A Letter to her Sister

Hyde Park by Stella Leivadi @treknature.com

After the slow meander through Nancy Goldstone’s ‘The Maid and the Queen’, I reached for this library book because I was sure it would have pace and I am long overdue reading it, considering I gave it to my sister for Christmas two years ago.

Rosamund’s Lupton’s ‘Sister’ is set in London, from Notting Hill to Hyde Park, in a police station and St Anne’s Hospital.

It is Beatrice’s book long letter to her missing sister Tess, in which she narrates everything that took place from the moment she heard of her sister’s disappearance until now, when she will recount the entire episode as a kind of tribute to her sister. Telling a story in this way, as Ruby Soames does in her excellentSeven Days to Tell You’ makes the reading of it more intimate, there’s less use of the I and they and more than usual of the you and your. It’s almost a conversation, only the narrator speaks and you listen.

Beatrice has been living in New York and the disappearance of her sister brings her back to London and provides some distance and perspective on her own life, which will change forever as she attempts to uncover what really happened to her sister, refusing to accept the conclusions of the police and the easy acceptance of their verdict by her mother and fiancé.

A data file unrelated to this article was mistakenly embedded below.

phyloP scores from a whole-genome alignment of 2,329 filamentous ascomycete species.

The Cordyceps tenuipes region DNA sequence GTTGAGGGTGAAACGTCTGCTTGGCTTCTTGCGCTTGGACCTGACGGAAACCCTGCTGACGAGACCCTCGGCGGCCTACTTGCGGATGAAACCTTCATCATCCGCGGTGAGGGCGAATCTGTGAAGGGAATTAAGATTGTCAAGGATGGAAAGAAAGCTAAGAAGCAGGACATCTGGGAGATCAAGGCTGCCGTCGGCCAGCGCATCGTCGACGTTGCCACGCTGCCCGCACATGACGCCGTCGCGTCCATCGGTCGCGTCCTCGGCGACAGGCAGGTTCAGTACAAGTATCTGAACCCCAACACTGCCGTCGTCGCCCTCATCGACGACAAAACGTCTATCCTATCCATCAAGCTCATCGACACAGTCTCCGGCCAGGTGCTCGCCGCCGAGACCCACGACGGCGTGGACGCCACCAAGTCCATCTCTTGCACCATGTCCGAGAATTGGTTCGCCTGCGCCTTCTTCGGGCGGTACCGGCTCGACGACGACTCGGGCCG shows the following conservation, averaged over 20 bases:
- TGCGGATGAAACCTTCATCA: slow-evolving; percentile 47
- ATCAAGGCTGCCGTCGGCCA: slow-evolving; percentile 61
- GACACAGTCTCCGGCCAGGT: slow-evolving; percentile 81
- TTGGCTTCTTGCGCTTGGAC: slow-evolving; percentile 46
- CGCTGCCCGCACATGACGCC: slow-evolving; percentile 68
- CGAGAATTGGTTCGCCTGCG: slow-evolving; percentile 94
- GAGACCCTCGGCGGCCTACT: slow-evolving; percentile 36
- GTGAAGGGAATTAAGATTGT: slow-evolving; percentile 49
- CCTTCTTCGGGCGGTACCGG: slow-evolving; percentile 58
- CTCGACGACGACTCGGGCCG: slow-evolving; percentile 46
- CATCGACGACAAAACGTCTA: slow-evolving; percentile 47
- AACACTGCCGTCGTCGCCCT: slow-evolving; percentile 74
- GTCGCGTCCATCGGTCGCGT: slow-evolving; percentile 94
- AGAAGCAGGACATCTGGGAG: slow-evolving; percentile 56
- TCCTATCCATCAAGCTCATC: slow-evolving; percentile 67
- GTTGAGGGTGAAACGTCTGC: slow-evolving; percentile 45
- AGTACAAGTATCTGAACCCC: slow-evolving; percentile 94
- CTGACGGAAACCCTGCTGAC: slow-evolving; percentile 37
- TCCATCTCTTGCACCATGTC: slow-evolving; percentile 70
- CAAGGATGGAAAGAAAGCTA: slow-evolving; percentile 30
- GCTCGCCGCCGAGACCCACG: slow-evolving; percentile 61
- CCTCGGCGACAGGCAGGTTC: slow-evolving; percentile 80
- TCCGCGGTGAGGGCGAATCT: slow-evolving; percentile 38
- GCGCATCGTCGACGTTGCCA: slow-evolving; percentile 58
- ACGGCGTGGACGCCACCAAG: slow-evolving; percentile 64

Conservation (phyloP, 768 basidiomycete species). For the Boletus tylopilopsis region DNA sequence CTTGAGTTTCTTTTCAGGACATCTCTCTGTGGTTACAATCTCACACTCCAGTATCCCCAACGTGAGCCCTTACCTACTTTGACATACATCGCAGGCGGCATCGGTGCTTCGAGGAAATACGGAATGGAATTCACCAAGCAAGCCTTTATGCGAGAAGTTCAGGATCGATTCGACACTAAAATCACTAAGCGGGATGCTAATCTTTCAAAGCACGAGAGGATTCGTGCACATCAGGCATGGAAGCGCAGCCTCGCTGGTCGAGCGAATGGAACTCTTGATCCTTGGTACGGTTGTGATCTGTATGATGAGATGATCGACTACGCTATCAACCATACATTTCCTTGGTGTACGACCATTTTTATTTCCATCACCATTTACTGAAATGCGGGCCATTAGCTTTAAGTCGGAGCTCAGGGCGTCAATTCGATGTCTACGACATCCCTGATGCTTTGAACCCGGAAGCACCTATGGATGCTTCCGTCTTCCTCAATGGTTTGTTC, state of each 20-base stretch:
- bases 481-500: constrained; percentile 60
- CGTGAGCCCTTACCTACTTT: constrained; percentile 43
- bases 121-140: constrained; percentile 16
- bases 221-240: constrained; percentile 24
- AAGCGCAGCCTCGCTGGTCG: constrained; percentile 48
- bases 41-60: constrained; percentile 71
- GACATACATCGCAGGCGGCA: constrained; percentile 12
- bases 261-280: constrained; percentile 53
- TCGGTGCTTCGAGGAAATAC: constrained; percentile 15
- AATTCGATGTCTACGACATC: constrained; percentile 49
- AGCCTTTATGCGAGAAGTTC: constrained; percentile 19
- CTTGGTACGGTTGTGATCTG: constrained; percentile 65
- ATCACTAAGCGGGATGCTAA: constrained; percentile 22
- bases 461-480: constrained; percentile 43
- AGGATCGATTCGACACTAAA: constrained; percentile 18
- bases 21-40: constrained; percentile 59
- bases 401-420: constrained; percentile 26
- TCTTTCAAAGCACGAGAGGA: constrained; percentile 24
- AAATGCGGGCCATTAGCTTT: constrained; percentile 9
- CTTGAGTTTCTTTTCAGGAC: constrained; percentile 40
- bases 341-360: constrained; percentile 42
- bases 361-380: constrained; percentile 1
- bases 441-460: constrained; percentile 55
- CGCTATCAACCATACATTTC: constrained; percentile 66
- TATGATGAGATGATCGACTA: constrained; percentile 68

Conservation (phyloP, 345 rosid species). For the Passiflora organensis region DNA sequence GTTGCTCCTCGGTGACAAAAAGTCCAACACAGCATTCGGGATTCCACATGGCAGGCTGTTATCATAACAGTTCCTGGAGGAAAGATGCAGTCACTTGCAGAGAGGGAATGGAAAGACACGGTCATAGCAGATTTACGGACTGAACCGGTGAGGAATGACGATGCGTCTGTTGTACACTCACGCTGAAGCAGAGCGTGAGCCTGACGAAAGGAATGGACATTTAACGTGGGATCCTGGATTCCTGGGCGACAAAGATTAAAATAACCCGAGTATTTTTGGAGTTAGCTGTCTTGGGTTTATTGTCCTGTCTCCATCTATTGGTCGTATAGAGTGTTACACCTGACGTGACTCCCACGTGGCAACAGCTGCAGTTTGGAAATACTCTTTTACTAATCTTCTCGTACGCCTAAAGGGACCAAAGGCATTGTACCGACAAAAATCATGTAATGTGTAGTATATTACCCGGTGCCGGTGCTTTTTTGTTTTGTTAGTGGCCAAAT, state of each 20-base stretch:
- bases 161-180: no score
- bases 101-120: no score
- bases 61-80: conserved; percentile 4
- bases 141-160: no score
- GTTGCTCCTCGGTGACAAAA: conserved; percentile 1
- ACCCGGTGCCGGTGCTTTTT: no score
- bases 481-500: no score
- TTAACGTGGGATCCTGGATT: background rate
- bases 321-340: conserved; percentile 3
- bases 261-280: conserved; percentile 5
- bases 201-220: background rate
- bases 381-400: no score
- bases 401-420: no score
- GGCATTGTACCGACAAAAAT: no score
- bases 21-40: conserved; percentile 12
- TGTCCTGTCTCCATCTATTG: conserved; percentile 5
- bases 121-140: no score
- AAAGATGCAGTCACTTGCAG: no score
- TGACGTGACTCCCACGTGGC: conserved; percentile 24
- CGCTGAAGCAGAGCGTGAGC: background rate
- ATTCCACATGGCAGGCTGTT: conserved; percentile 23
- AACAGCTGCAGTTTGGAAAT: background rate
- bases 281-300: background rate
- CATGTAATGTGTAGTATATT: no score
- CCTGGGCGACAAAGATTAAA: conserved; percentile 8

As I put down the phone I saw Todd looking at me. ‘What exactly are you hoping to achieve here?’  And in the words ‘exactly’ and ‘here’ I heard the pettiness of our relationship.  We had been united by superficial tendrils of the small and the mundane, but the enormous fact of your death was ripping each fragile connection.

It being something of a mystery, I do try to second guess not just the culprit but also the twist, there always is one isn’t there? I often look for the character that is barely mentioned and I was aware that this particular narrative perspective can be the perfect conduit for the unreliable narrator. However, in this case, I neither predicted the culprit nor saw the twist right until it occurred, leaving me in admiration of Lupton’s ability to outwit and pleasantly surprise her readers.

I look forward to reading her second novel ‘Afterwards’.